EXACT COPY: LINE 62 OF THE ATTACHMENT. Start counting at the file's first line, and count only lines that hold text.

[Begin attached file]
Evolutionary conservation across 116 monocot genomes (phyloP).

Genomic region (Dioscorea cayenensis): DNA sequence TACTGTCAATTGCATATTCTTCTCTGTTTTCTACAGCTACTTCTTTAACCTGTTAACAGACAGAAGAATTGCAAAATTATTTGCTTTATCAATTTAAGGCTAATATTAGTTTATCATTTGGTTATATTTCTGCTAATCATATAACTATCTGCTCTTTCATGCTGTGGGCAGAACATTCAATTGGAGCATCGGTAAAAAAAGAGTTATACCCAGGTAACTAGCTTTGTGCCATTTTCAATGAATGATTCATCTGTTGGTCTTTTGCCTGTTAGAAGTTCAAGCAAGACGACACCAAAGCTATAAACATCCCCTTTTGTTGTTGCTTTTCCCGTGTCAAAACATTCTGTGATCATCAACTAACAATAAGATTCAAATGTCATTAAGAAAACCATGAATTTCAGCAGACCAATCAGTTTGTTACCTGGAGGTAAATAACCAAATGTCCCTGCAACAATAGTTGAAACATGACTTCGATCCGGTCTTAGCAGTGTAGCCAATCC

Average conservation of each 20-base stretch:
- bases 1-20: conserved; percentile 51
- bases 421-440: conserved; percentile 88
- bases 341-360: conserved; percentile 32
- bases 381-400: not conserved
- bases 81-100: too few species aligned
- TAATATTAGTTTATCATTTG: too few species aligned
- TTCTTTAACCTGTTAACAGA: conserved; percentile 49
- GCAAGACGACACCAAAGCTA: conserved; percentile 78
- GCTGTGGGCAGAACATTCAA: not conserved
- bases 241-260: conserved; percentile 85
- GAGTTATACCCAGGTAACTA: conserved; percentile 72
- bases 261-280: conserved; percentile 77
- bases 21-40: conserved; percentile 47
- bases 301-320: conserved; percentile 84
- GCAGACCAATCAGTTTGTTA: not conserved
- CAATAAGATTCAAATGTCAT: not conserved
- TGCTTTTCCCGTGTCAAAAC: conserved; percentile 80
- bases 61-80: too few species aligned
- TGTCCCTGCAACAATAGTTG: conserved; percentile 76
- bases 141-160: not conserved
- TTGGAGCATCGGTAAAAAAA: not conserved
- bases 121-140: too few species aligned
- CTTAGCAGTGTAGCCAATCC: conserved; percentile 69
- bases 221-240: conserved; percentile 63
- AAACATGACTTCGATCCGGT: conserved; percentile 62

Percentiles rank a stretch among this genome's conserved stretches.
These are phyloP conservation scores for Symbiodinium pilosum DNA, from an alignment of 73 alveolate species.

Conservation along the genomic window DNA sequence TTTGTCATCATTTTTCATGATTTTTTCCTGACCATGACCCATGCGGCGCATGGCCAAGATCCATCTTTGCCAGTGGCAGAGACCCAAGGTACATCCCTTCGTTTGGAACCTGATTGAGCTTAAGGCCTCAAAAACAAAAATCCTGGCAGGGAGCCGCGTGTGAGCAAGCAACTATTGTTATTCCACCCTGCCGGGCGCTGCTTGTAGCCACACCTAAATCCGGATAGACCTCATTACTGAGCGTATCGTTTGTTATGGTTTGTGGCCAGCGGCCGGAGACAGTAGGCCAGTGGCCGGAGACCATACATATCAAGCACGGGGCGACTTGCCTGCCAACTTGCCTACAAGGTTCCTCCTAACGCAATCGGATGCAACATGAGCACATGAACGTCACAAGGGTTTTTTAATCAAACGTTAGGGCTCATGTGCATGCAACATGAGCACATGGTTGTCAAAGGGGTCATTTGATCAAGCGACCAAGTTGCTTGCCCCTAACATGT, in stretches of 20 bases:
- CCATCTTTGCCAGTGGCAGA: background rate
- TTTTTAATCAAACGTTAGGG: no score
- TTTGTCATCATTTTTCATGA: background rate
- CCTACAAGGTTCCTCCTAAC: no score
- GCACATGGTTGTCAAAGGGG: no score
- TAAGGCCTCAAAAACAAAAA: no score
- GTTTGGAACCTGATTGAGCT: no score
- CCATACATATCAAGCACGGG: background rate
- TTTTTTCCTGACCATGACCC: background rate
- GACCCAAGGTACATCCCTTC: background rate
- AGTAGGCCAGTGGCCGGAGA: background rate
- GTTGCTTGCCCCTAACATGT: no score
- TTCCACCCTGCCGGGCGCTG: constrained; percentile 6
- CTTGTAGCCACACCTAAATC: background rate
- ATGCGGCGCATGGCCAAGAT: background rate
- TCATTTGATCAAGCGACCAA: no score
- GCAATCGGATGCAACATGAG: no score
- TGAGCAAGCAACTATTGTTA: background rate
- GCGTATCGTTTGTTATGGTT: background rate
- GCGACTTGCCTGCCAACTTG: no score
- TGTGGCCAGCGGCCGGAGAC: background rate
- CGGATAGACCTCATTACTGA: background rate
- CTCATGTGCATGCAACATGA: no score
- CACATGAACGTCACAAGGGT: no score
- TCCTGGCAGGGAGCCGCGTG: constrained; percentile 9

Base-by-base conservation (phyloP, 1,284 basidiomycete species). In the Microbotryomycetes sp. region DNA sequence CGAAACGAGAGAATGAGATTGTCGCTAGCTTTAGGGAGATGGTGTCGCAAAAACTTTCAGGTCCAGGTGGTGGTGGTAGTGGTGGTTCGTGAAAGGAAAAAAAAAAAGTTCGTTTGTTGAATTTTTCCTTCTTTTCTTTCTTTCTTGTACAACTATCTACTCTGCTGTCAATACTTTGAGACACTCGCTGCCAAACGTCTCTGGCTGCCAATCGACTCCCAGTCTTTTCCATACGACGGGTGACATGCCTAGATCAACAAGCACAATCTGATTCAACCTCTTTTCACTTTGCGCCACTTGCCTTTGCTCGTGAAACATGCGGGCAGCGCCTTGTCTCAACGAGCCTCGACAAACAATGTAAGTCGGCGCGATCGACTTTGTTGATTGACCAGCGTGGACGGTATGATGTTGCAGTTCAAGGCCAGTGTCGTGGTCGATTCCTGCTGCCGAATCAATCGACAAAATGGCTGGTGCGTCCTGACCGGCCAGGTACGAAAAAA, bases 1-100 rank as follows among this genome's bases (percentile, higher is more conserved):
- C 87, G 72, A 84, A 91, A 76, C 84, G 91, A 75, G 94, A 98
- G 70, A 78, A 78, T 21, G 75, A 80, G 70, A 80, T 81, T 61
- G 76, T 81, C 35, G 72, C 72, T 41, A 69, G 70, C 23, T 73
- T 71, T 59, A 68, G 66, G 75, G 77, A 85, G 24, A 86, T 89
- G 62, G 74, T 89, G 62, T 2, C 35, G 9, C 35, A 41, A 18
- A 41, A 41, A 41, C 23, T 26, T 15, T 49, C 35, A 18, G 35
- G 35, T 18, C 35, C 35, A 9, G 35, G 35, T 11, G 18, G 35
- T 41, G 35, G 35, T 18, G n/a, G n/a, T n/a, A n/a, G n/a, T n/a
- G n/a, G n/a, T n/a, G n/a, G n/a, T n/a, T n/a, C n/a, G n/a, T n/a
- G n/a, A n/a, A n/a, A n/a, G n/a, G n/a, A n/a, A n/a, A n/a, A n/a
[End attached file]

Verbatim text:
- G 62, G 74, T 89, G 62, T 2, C 35, G 9, C 35, A 41, A 18